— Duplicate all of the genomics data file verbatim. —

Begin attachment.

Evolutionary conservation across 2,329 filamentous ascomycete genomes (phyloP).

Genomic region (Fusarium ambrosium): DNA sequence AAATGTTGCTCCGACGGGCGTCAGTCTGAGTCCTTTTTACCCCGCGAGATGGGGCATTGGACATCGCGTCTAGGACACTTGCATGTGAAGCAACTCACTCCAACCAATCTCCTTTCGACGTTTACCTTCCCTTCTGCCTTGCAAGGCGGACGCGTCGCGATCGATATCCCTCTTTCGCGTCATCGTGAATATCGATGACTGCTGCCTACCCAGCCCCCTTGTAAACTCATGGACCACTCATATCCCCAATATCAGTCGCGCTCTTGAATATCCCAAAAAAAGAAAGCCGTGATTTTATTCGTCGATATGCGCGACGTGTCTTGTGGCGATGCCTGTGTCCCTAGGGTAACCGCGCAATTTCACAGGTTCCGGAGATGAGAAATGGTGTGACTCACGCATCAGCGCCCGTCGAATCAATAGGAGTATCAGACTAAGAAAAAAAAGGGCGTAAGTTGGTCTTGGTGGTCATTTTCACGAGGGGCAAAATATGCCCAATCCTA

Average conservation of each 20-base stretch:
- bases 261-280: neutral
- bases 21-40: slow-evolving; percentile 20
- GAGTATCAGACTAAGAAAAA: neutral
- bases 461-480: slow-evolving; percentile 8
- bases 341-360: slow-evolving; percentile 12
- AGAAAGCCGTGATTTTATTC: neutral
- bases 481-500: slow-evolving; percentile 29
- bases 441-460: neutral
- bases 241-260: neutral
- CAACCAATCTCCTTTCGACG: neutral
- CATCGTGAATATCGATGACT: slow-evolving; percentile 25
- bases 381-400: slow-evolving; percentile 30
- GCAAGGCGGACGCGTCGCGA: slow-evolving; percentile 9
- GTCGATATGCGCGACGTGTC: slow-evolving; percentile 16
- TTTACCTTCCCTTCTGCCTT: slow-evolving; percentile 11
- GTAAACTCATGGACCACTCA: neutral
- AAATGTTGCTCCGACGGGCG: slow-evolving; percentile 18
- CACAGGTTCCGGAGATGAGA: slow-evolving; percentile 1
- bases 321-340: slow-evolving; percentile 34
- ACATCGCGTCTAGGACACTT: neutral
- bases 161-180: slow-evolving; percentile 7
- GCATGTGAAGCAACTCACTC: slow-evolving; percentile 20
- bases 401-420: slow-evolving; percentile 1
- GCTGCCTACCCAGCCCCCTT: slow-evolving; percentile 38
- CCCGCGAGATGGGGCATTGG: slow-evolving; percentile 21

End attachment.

Evolutionary conservation across 2,329 filamentous ascomycete genomes (phyloP).

Genomic region (Fusarium ambrosium): DNA sequence AAATGTTGCTCCGACGGGCGTCAGTCTGAGTCCTTTTTACCCCGCGAGATGGGGCATTGGACATCGCGTCTAGGACACTTGCATGTGAAGCAACTCACTCCAACCAATCTCCTTTCGACGTTTACCTTCCCTTCTGCCTTGCAAGGCGGACGCGTCGCGATCGATATCCCTCTTTCGCGTCATCGTGAATATCGATGACTGCTGCCTACCCAGCCCCCTTGTAAACTCATGGACCACTCATATCCCCAATATCAGTCGCGCTCTTGAATATCCCAAAAAAAGAAAGCCGTGATTTTATTCGTCGATATGCGCGACGTGTCTTGTGGCGATGCCTGTGTCCCTAGGGTAACCGCGCAATTTCACAGGTTCCGGAGATGAGAAATGGTGTGACTCACGCATCAGCGCCCGTCGAATCAATAGGAGTATCAGACTAAGAAAAAAAAGGGCGTAAGTTGGTCTTGGTGGTCATTTTCACGAGGGGCAAAATATGCCCAATCCTA

Average conservation of each 20-base stretch:
- bases 261-280: neutral
- bases 21-40: slow-evolving; percentile 20
- GAGTATCAGACTAAGAAAAA: neutral
- bases 461-480: slow-evolving; percentile 8
- bases 341-360: slow-evolving; percentile 12
- AGAAAGCCGTGATTTTATTC: neutral
- bases 481-500: slow-evolving; percentile 29
- bases 441-460: neutral
- bases 241-260: neutral
- CAACCAATCTCCTTTCGACG: neutral
- CATCGTGAATATCGATGACT: slow-evolving; percentile 25
- bases 381-400: slow-evolving; percentile 30
- GCAAGGCGGACGCGTCGCGA: slow-evolving; percentile 9
- GTCGATATGCGCGACGTGTC: slow-evolving; percentile 16
- TTTACCTTCCCTTCTGCCTT: slow-evolving; percentile 11
- GTAAACTCATGGACCACTCA: neutral
- AAATGTTGCTCCGACGGGCG: slow-evolving; percentile 18
- CACAGGTTCCGGAGATGAGA: slow-evolving; percentile 1
- bases 321-340: slow-evolving; percentile 34
- ACATCGCGTCTAGGACACTT: neutral
- bases 161-180: slow-evolving; percentile 7
- GCATGTGAAGCAACTCACTC: slow-evolving; percentile 20
- bases 401-420: slow-evolving; percentile 1
- GCTGCCTACCCAGCCCCCTT: slow-evolving; percentile 38
- CCCGCGAGATGGGGCATTGG: slow-evolving; percentile 21